6. Split your bill into multiple shipments

Shipping lines determine which containers to roll based on the freight bill rather than the physical container itself. So, if you ship ten containers all under one bill, it will be ‘all or nothing’ in case of a rollover. 

That’s why it is best to split your containers into multiple bills. This increases the chance that at least some of your cargo will be loaded as planned, even if some of your containers get rolled.

7. Consider other transport options

Sea freight is convenient, competitively priced, well organised and reliable. Yet it becomes less attractive when you constantly run into rollovers. 

Although sea transport is still the cheapest shipping option, other shipping methods, such as rail, are gaining ground. The New Silk Road, a large-scale initiative launched by the Chinese government, is stimulating transport by rail.

Especially if you are shipping smaller cargo, this option is worth exploring. Find out more about the New Silk Road in our white paper on the topic.

What to expect in the months ahead?

Rollovers are clearly a major obstacle, and there is no sign that they will become less frequent any time soon. In the months ahead, various factors will ensure that rollovers continue to occur at record pace.

Ongoing high demand: In the past, container shipping has been subject to regular peaks and fluctuations. But everything changed in 2020, a year that brought one surprise after another for the industry. Usually, we see a dip in shipping volumes after the Golden Week at the beginning of October. But in 2020, that dip never came. Shipping volumes have remained at a steady peak volume even into 2021.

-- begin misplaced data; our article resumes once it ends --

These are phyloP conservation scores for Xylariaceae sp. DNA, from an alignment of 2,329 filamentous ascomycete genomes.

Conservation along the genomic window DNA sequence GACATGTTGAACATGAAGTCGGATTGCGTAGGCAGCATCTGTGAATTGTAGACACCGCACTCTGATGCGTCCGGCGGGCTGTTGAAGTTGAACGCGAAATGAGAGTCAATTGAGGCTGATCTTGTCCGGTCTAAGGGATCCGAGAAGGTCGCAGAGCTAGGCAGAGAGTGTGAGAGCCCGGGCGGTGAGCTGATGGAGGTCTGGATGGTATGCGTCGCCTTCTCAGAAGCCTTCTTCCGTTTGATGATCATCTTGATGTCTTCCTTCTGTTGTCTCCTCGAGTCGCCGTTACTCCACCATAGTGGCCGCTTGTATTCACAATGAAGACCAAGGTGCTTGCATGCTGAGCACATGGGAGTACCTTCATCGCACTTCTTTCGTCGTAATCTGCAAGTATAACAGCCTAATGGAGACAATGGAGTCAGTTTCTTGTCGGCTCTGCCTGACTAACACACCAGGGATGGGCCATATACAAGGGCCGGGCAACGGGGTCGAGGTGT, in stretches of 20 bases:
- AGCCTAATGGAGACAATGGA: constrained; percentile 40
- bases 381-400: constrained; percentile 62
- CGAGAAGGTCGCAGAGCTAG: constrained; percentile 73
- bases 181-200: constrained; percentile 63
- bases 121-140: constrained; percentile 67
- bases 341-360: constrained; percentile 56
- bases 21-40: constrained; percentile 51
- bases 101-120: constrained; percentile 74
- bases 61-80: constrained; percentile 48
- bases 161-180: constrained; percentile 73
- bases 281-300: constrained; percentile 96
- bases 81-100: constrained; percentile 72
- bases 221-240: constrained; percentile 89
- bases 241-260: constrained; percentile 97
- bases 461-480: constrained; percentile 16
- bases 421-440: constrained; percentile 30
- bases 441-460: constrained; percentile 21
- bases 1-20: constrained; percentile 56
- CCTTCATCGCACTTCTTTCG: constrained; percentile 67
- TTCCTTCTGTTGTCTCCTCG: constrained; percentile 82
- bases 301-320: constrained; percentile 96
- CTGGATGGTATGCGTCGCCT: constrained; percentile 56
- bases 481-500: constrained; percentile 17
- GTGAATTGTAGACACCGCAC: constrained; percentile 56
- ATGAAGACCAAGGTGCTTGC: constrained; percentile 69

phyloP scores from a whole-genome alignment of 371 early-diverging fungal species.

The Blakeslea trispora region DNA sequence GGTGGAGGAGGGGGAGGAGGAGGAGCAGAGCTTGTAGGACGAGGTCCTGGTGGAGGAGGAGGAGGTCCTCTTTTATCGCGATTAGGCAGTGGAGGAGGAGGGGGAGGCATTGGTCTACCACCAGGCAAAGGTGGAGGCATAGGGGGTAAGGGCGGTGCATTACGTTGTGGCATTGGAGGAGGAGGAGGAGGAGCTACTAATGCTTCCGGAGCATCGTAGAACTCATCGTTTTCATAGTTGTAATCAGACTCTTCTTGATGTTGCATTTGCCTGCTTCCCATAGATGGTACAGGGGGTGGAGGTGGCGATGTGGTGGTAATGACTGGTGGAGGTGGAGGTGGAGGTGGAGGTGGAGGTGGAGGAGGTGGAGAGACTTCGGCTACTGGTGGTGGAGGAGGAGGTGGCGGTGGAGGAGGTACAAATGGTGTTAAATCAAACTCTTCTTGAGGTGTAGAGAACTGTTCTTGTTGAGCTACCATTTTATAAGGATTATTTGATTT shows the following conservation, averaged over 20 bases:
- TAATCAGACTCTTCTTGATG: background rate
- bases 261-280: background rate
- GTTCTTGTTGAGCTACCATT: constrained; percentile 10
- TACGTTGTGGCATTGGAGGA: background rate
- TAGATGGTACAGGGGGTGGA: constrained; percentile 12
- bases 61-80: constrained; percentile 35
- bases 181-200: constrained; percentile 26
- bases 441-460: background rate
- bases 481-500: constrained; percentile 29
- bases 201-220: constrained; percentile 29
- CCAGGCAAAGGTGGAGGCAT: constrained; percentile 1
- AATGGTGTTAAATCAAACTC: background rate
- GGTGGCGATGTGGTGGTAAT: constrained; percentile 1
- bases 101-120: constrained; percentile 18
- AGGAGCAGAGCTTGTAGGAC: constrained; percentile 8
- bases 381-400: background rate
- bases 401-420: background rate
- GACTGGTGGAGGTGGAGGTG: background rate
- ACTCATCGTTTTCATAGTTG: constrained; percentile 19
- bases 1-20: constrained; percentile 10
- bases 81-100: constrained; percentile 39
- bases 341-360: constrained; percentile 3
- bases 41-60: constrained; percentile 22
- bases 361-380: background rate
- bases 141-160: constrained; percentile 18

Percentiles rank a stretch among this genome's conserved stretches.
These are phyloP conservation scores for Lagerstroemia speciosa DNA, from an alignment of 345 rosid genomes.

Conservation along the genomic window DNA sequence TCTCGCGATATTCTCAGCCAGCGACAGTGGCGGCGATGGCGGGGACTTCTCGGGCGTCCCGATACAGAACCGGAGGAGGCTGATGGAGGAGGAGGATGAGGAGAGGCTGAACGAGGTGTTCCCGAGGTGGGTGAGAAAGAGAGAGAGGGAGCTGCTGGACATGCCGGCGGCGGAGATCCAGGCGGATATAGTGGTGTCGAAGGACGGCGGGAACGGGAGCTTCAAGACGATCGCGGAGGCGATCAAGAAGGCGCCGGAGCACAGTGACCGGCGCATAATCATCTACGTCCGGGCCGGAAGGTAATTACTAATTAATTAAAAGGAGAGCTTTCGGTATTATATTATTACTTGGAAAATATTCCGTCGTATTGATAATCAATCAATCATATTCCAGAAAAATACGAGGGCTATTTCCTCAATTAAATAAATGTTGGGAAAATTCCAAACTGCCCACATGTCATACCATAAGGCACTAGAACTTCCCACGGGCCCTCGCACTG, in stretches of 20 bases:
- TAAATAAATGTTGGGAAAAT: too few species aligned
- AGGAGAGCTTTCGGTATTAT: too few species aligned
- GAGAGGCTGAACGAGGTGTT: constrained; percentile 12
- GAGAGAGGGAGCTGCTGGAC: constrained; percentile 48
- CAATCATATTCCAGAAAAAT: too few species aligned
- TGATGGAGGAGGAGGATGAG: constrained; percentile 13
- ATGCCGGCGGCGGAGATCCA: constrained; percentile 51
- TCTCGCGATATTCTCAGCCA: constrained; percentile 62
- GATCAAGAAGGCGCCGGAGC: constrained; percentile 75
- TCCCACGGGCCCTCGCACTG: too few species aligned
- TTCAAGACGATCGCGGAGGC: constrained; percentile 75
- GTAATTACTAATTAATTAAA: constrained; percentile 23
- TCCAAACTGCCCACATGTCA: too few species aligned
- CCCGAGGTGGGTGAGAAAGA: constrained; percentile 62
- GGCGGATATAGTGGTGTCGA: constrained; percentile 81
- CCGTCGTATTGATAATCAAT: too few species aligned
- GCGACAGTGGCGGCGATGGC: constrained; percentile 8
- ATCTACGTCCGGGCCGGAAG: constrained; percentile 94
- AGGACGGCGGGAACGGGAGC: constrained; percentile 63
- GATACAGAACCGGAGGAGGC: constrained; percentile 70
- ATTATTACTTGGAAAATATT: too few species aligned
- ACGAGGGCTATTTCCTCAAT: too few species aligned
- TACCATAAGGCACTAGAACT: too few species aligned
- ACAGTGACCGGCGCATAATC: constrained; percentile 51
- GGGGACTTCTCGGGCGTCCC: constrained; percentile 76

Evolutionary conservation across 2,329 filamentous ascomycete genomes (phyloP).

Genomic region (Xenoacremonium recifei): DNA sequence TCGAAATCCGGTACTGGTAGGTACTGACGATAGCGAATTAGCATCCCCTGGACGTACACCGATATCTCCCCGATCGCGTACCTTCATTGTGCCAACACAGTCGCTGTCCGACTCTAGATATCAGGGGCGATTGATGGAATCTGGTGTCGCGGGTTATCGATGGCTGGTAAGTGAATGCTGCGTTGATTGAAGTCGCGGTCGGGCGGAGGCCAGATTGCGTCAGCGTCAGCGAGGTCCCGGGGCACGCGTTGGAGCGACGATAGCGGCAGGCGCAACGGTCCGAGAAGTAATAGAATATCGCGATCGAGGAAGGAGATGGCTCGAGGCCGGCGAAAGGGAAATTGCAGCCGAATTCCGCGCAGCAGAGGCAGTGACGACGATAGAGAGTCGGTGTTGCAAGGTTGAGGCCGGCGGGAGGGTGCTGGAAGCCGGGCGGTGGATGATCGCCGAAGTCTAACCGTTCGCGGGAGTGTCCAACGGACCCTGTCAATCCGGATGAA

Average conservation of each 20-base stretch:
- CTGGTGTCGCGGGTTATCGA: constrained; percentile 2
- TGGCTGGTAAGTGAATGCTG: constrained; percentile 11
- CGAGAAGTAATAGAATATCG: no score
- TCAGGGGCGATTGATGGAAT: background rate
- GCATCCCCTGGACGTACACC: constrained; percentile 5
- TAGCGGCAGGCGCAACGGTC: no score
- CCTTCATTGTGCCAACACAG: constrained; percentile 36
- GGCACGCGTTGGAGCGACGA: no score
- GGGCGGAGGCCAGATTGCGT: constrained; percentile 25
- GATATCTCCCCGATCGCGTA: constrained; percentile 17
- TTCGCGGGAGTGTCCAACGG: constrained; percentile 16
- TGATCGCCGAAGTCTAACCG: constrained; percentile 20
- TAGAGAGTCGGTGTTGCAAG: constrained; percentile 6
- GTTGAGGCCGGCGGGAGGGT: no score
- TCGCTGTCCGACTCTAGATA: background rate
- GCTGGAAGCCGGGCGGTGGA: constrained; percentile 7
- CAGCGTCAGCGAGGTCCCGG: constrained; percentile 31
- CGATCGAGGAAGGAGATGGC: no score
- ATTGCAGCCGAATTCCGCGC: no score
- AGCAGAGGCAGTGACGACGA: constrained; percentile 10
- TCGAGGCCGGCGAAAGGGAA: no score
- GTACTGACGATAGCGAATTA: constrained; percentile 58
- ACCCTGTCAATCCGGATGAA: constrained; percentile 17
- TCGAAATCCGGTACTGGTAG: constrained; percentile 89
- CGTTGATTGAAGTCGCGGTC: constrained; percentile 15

Unpredictable COVID-19 policies: As COVID-19 measures have continued to scale down in many parts of the world, the industry has been shaken in recent months by a sudden increase in demand. There is a good chance that pandemic-related policies will continue to impact global trade volumes in the months ahead.

Mismatch between supply and demand: Carriers increasingly rely on short-term capacity management to align supply with demand. Yet there is still no sign of an industry-wide solution to this problem, which means shippers and shipping lines will continue to struggle with rollovers for the time being.

Material shortages: Shortages in containers and chassis have wreaked havoc on supply chains and sent prices sky-rocketing. These shortages have created a vicious cycle which is expected to continue to play out for the time being.